Yahoo Messenger releases security update

Aimed at flaws in software that downloads with Messenger, update is called "highly critical" by one security company.

Yahoo has issued what one security company labels a "highly critical" update for the popular instant messaging feature.

The update is designed to combat software flaws that could allow an attacker to take over a person's computer.

The flaws affect versions of Yahoo Messenger 5.0 through 8.0, according to a security advisory released Friday by Secunia. Windows users who are running versions of Yahoo Messenger released before November 2 are advised to update to Yahoo Messenger 8.1.

Video:
CNET's Elsa Wenzel takes a look at how to update the feature while avoiding unwanted changes to your Internet browser.

A security flaw was found in the ActiveX control component of Yahoo's services suite that typically downloads with the Yahoo Messenger installer. The vulnerability could allow a buffer overflow to occur in the ActiveX control. A buffer overflow occurs when a computer tries to store too much data in a temporary storage area, resulting in a system crash or in giving an attacker "back door" access to the system.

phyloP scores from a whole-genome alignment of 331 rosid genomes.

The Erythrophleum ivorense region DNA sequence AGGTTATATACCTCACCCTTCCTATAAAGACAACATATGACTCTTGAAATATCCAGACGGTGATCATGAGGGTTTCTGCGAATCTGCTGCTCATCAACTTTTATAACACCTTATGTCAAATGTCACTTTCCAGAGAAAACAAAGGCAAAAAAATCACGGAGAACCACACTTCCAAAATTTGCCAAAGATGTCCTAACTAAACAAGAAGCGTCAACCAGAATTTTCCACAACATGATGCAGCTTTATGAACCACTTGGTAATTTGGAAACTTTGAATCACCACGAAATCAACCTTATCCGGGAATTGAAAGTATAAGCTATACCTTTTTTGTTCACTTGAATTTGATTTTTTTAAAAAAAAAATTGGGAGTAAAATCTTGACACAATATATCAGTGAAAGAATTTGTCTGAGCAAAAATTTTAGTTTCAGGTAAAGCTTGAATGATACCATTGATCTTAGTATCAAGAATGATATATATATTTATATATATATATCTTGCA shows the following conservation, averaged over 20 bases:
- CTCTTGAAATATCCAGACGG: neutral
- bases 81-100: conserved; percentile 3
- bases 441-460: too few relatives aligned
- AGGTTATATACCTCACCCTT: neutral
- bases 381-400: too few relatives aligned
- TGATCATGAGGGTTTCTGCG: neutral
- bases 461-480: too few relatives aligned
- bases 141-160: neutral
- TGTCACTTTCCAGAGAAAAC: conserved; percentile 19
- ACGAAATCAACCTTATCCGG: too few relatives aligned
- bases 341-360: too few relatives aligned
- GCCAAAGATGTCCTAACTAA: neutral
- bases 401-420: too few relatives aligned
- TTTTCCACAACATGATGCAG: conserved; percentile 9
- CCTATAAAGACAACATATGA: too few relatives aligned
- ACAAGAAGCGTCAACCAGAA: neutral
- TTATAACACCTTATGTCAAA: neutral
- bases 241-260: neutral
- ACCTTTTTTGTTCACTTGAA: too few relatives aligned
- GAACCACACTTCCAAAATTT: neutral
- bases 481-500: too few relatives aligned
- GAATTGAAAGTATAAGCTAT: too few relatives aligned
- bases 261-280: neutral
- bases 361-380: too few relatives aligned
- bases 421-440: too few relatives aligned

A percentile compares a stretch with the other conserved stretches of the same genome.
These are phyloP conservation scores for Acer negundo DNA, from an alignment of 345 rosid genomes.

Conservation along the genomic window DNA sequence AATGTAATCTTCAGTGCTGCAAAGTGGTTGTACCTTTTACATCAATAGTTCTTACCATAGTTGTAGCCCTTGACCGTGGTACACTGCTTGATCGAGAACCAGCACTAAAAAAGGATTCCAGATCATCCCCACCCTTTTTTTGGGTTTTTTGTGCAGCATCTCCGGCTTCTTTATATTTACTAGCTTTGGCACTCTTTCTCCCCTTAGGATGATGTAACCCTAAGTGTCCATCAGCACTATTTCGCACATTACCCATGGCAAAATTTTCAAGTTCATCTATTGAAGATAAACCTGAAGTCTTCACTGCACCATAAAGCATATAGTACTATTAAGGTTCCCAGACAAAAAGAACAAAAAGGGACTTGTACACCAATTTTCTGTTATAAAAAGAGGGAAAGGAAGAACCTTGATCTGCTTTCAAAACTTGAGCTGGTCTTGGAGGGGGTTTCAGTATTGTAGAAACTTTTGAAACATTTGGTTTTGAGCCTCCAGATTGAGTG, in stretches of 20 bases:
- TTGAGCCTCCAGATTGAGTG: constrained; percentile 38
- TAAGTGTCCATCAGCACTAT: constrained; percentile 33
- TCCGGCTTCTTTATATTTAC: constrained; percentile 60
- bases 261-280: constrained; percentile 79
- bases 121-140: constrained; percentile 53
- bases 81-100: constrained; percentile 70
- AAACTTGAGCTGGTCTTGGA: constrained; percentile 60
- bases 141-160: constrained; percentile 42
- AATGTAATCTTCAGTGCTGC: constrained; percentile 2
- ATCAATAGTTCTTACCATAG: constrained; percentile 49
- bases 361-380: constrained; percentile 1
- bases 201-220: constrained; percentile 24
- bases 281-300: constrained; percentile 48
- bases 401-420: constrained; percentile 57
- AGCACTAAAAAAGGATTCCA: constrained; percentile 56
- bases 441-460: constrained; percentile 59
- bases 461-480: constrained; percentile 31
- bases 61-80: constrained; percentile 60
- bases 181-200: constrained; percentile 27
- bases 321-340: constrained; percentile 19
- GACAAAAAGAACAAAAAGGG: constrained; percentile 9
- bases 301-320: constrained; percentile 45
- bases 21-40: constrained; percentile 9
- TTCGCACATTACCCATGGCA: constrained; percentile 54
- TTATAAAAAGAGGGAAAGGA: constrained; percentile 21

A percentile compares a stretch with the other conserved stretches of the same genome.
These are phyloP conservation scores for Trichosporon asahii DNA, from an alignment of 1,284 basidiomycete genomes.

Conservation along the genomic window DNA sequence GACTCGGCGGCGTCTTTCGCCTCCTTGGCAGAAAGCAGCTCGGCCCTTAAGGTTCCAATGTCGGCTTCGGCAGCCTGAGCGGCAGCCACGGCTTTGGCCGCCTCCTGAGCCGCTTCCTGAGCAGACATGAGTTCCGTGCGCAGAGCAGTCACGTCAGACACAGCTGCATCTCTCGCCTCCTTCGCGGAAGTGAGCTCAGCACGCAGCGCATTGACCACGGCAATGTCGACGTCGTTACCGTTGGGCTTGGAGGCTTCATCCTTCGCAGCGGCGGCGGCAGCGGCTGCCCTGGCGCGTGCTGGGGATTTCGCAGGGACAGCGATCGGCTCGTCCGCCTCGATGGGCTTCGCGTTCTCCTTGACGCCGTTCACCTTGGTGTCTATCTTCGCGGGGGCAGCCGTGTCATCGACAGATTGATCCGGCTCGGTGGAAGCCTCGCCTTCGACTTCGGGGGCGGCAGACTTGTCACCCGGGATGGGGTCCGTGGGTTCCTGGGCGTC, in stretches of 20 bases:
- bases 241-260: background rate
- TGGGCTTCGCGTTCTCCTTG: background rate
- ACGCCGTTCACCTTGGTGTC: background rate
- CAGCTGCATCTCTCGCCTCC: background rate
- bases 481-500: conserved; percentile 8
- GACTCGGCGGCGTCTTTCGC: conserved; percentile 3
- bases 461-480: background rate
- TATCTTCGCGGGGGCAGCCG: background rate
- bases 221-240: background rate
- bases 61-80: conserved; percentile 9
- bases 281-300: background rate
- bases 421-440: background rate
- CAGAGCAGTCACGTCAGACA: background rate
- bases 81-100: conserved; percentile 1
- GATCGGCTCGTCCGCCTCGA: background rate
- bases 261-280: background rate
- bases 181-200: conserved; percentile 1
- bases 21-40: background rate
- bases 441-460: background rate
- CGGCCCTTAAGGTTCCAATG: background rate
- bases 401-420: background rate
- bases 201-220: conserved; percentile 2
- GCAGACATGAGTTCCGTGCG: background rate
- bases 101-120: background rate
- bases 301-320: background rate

As a result of the ActiveX vulnerability, people could involuntarily be logged out of a Messenger session, have an application such as Internet Explorer crash, or have malicious code launched on their PC if they're lured to a malicious Web site, according to a security advisory released by Yahoo.

In the past, Yahoo Messenger users have been the target of phishing attacks. Attackers would send a message to someone that appeared to come a person on their friends list, and then attempt to lure the IM user to a bogus Yahoo site. The site would then prompt the person to enter their Yahoo ID and password.

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